“Rebels With a Cause”
Loosely defined, “rebel governance” refers to the development of official structures and practices to regulate social and political life. This system can include a police force and judicial structure, health and educational systems, a tax regime to regulate commercial activities, and even representative structures that give civilians a voice in governing themselves. Likewise, symbolic practices, such as the adoption of flags or national anthems, also lend the rebels legitimacy.
In addition to being incredibly interesting, Zach’s work has important implications for how we might think about civil conflict. In particular, his work suggests we ought to think about who should be at the table when negotiating:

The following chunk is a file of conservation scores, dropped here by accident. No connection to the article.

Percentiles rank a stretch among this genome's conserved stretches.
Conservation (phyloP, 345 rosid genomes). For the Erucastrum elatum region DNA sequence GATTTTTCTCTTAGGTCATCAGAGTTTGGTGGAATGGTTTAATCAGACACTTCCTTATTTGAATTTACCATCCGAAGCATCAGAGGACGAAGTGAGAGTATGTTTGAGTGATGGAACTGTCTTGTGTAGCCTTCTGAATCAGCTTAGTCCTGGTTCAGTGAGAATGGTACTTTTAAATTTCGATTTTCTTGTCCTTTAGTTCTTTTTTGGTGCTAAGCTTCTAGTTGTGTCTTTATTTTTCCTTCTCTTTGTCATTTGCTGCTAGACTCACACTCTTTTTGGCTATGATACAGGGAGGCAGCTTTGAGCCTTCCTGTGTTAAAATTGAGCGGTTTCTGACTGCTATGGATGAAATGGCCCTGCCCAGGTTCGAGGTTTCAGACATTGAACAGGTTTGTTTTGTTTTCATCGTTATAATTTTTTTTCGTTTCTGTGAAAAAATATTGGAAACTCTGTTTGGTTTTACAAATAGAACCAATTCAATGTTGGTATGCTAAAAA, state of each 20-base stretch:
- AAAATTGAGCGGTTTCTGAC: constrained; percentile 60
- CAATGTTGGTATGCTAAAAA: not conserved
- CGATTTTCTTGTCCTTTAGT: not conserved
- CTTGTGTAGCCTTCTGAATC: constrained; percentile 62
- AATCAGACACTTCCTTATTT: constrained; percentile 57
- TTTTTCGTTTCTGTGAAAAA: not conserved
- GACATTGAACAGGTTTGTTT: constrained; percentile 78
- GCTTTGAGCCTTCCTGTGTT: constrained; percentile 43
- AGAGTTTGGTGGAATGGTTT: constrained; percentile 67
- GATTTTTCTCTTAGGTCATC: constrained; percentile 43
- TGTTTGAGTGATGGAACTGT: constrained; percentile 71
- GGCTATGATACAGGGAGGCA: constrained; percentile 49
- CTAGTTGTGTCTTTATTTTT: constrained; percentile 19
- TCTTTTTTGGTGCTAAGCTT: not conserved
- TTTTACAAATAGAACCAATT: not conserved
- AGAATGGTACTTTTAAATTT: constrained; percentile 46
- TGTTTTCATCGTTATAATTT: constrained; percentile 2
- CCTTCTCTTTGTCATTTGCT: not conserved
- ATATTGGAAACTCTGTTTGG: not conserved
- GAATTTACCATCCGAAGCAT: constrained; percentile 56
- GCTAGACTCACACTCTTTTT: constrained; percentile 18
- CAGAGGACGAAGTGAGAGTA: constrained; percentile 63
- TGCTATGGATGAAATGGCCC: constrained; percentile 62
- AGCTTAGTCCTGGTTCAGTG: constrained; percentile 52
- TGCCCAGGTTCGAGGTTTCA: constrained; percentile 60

Today, the anti-Qaddafi rebellion in Libya offers a new opportunity to examine the process of engaging with rebel governments. A formal system of recognition would not only allay concerns about the United States’ motives in intervening but also offer some measure of protection to the country’s civilians.